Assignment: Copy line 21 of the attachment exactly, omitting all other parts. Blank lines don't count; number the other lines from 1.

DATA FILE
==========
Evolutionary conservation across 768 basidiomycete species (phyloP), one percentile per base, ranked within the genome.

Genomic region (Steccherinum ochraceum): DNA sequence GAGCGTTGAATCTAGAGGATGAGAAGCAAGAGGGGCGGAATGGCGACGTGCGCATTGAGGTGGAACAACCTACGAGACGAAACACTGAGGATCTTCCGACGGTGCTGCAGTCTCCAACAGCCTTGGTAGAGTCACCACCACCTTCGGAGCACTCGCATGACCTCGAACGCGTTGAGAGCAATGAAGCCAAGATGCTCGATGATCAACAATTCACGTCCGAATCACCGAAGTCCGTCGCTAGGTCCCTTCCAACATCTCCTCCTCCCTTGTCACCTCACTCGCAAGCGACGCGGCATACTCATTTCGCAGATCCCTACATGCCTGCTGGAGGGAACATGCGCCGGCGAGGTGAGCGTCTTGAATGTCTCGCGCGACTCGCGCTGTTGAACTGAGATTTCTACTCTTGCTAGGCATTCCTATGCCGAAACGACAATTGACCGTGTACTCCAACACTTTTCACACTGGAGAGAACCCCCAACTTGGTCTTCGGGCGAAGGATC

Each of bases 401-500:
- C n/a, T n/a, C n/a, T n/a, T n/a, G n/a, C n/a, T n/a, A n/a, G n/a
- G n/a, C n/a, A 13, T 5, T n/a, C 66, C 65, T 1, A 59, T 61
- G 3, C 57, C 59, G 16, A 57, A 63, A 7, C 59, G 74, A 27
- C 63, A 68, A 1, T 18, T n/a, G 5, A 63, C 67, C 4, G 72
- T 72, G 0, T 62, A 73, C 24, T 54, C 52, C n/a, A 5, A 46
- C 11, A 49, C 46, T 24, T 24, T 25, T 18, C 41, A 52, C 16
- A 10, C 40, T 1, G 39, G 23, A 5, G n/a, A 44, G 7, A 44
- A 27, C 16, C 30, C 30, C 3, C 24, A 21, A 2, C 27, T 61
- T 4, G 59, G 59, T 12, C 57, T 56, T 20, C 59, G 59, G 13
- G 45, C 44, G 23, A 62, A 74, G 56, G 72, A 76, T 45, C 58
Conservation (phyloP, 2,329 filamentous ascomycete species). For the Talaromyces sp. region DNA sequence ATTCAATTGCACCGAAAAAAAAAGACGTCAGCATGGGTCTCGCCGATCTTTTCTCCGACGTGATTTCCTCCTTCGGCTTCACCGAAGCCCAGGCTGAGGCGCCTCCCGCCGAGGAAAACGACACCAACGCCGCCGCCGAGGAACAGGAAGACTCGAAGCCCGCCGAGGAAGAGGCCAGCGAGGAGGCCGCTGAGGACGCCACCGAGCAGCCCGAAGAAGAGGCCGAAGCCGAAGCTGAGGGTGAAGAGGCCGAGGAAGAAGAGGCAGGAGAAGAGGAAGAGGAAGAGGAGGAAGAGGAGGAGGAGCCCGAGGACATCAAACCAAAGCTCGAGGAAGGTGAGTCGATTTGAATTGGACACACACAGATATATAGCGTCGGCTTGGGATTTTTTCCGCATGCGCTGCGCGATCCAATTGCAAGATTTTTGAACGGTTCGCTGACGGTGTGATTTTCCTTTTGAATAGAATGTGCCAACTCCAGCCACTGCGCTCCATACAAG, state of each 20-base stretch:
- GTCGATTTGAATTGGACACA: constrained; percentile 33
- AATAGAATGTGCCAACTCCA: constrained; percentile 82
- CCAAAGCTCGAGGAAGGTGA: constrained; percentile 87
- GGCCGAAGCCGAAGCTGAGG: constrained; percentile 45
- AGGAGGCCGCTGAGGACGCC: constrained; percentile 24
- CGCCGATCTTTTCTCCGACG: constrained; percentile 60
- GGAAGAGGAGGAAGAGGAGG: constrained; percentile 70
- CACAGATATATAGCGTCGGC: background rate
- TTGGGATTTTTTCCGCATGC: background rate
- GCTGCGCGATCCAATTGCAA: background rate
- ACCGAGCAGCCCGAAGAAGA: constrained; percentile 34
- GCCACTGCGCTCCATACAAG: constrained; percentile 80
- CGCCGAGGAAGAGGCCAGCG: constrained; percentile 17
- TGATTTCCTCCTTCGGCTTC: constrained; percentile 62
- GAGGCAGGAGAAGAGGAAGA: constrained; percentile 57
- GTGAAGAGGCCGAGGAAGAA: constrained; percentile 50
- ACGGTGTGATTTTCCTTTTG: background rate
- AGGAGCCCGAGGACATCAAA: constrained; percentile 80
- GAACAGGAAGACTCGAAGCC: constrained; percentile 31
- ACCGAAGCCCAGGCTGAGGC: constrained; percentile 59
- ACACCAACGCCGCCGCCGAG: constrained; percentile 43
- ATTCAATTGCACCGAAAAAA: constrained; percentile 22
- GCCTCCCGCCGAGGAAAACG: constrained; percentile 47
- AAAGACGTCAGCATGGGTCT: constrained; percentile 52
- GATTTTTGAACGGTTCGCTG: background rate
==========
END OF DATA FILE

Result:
- GGAAGAGGAGGAAGAGGAGG: constrained; percentile 70